We review a trial court's decision to impose consecutive sentences for errors of law and to determine whether the trial court's predicate factual findings are supported by [267 Or.App. 616] any evidence in the record. State v. Anderson, 208 Or.App. 409, 417, 145 P.3d 245 (2006), rev den, 343 Or. 33, 161 P.3d 943 (2007); State v. Warren, 168 Or.App. 1, 5, 5 P.3d 1115, rev den, 330 Or. 412, 8 P.3d 220 (2000). Pertinent to this appeal, a trial court's determination under ORS 137.123(5)(a) that, in committing a particular offense, a defendant showed " a willingness to commit more than one criminal offense" is a factual determination that we review under the " deferential standard of review" of whether there is any evidence in the record to support that finding. Anderson, 208 Or.App. at 417, 422 (determination under ORS 137.123(5)(a) is " a product of the discrete facts of each case and inferences reasonably derived from those facts" (internal quotation marks omitted)); see also Warren, 168 Or.App. at 5 (reviewing trial court's findings under ORS 137.123(5)(a) under " any evidence" standard).

That standard of review disposes of defendant's challenge to the imposition of consecutive sentences. Here, the evidence is sufficient to support the trial court's finding that, in committing the conduct underlying the criminal-mischief conviction-- cutting a hole in the fence, cutting holes in the shop building, peeling back the door of the shop building, and cutting the leads off of the welding machines--defendant indicated a willingness to commit more than the offense of burglary. That is because the record supports the trial court's factual finding that at least some of the property damage that defendant caused--primarily, the hole in the fence--was not necessary for the commission of the burglary. The fact that defendant was more destructive of property than he needed to be in the manner in which he conducted the burglary, in turn, permits the inference that defendant was willing to commit the separate offense of criminal mischief in addition to the offense of burglary. The trial court, therefore, did not err in imposing consecutive

Page 159

sentences on the burglary and criminal-mischief convictions.

Defendant also raises an unpreserved challenge to the trial court's award of restitution. Defendant notes that the trial court awarded the replacement cost of the leads cut from the five welding machines, even though General Trailer did not have to replace those leads, but was able to reinstall them. Based on those facts, defendant argues that the trial court had no " statutory authority" to award the [267 Or.App. 617] replacement cost of the leads as restitution, notwithstanding the fact that defendant did not object to the amount of the award of restitution below.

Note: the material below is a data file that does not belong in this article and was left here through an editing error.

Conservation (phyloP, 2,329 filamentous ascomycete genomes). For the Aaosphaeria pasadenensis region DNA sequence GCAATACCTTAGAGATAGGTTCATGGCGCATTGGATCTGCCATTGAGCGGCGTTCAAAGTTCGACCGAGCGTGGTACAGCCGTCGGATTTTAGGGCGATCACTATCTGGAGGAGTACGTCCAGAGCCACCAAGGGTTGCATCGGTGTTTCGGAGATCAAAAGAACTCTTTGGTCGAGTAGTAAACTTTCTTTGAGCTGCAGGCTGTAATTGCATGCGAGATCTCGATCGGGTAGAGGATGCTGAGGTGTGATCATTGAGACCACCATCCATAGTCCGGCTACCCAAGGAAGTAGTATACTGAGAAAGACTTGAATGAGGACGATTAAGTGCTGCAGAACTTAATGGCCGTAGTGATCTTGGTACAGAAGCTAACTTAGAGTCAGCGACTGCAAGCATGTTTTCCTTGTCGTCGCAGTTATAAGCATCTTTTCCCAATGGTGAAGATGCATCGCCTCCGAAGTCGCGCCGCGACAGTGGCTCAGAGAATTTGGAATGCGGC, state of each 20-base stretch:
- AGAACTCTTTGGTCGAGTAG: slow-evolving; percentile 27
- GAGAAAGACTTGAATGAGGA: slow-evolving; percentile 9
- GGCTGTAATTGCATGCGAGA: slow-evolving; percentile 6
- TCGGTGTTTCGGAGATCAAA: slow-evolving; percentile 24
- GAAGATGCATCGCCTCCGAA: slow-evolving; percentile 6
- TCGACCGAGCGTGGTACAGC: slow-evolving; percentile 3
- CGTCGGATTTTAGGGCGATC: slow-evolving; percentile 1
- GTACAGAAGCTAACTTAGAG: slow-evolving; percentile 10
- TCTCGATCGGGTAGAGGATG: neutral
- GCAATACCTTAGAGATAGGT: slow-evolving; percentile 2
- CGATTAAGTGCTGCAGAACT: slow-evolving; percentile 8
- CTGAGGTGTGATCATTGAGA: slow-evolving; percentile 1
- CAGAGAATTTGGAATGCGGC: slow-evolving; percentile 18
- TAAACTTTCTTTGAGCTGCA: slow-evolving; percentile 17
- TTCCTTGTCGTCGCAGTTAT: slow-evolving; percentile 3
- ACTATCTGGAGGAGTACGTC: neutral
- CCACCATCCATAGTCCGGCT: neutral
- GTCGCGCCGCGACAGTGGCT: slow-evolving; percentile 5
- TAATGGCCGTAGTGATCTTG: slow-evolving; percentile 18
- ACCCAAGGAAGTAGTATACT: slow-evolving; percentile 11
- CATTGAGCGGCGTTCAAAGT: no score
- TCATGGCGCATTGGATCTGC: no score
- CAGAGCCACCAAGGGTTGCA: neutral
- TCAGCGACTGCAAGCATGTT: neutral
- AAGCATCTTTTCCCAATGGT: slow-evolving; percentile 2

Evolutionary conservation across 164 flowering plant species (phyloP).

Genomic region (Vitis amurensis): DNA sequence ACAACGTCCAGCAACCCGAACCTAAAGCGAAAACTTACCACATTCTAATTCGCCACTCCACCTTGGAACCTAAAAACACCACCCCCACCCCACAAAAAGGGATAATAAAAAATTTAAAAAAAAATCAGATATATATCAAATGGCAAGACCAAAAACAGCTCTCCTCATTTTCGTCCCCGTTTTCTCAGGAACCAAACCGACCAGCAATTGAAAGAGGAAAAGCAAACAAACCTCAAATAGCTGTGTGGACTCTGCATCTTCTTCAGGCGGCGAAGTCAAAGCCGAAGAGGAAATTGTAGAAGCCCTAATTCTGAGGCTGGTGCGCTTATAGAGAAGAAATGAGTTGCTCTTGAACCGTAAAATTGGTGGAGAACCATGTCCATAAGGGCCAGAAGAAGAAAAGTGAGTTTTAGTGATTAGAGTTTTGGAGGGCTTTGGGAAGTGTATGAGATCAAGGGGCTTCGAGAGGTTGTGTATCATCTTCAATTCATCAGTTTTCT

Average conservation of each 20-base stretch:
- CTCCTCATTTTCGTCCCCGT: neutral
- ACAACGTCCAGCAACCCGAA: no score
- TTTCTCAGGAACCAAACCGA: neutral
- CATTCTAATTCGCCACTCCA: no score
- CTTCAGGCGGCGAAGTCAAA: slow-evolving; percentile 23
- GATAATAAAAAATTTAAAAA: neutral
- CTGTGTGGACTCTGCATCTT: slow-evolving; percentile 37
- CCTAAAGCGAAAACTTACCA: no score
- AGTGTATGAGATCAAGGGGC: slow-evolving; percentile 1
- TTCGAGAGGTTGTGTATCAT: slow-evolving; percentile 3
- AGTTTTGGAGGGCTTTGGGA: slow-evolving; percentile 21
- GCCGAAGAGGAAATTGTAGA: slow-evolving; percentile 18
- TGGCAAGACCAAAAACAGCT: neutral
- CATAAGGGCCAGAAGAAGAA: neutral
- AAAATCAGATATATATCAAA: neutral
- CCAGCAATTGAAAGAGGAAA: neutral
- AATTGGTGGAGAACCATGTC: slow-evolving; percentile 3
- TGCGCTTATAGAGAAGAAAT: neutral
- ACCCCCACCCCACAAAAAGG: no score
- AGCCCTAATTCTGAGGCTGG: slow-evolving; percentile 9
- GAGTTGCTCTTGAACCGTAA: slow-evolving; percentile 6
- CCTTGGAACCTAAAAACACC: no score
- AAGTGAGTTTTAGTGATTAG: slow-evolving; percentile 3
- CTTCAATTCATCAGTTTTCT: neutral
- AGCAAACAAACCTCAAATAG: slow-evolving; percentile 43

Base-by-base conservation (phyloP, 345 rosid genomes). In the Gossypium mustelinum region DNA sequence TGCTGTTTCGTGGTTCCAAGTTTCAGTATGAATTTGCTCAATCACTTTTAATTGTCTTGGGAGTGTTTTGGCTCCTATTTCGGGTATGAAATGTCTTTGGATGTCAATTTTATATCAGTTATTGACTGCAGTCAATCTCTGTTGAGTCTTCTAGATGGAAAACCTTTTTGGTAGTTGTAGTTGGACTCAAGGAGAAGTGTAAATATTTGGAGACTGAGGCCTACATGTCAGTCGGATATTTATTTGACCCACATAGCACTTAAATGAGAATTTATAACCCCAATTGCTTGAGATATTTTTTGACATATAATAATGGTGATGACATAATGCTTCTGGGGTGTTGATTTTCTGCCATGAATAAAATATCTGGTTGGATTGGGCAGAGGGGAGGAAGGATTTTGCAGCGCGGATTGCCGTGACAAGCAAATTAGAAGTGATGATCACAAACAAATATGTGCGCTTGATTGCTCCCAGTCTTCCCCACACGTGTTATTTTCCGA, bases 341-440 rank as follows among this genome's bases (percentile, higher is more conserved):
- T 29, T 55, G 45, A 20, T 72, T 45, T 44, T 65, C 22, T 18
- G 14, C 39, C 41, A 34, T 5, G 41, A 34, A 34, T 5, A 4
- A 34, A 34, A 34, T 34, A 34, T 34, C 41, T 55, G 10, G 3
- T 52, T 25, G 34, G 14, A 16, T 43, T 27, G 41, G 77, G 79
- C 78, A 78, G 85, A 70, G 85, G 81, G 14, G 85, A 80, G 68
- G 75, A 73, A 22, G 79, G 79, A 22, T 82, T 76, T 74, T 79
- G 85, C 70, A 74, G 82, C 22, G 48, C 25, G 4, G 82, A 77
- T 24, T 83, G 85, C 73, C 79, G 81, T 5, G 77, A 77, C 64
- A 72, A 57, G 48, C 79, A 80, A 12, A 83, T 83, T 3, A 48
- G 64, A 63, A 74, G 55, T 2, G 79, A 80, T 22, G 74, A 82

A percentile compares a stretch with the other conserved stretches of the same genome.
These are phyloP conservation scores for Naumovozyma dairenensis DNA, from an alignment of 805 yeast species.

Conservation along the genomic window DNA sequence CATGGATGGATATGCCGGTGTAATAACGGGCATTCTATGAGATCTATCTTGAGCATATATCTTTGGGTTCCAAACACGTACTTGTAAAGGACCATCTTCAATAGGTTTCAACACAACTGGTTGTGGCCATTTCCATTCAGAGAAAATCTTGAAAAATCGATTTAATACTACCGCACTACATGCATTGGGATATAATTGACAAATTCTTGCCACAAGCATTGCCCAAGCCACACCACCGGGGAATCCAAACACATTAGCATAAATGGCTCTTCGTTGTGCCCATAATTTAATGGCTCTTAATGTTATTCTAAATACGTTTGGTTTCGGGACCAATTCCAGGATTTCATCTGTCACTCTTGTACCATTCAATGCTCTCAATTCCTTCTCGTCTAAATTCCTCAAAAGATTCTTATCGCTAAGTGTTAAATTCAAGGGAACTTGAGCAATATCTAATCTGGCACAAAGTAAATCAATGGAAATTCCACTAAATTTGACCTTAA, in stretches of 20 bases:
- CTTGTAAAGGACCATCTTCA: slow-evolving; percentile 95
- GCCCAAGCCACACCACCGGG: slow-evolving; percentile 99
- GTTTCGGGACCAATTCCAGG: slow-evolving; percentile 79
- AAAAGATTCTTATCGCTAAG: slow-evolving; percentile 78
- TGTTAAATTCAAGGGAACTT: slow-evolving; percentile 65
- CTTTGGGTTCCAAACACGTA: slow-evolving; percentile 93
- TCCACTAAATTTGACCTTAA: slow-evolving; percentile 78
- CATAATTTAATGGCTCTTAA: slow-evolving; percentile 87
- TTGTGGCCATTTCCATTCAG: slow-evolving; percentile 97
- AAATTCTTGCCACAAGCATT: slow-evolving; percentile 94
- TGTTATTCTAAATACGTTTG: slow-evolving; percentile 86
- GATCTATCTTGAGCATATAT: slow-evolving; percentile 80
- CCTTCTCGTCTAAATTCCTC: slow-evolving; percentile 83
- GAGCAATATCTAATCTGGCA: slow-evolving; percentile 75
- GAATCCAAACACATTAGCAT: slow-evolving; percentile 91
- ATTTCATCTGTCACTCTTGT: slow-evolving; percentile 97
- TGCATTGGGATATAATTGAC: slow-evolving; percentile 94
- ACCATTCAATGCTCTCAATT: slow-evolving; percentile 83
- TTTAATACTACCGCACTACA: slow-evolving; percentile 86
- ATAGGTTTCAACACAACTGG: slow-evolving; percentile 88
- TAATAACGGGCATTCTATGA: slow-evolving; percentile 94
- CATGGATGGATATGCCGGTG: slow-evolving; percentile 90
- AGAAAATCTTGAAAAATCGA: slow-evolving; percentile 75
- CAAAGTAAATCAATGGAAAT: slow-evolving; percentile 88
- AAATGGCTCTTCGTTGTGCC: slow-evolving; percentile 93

We decline to review defendant's challenge to the restitution award because it is not preserved and it does not qualify for plain error review. An alleged error that is not preserved is not reviewable as " plain error" if the lack of preservation may have resulted from a strategic decision by the trial lawyer of the party asserting the error. State v. Gornick, 340 Or. 160, 169-70, 130 P.3d 780 (2006).

Here, it is possible that defense counsel did not object to the amount of restitution for strategic reasons. At the time of sentencing, when the trial court determined the restitution award, the state requested restitution for some, but not all, of the property damage that defendant caused. Had defense counsel objected, the state could have sought to present additional evidence within 90 days of the repair cost for the machine--a value that may or may not have been greater than the amount of restitution awarded. See ORS 137.106(1)(a) (requiring district attorney to present evidence supporting award of restitution " at the time of sentencing or within 90 days after entry of the judgment " (emphasis added)). The state also could have sought to present evidence of the balance of the property damage caused by defendant, potentially leading to a larger award of restitution against defendant. Under those circumstances, the restitution award is not plainly erroneous.

Affirmed.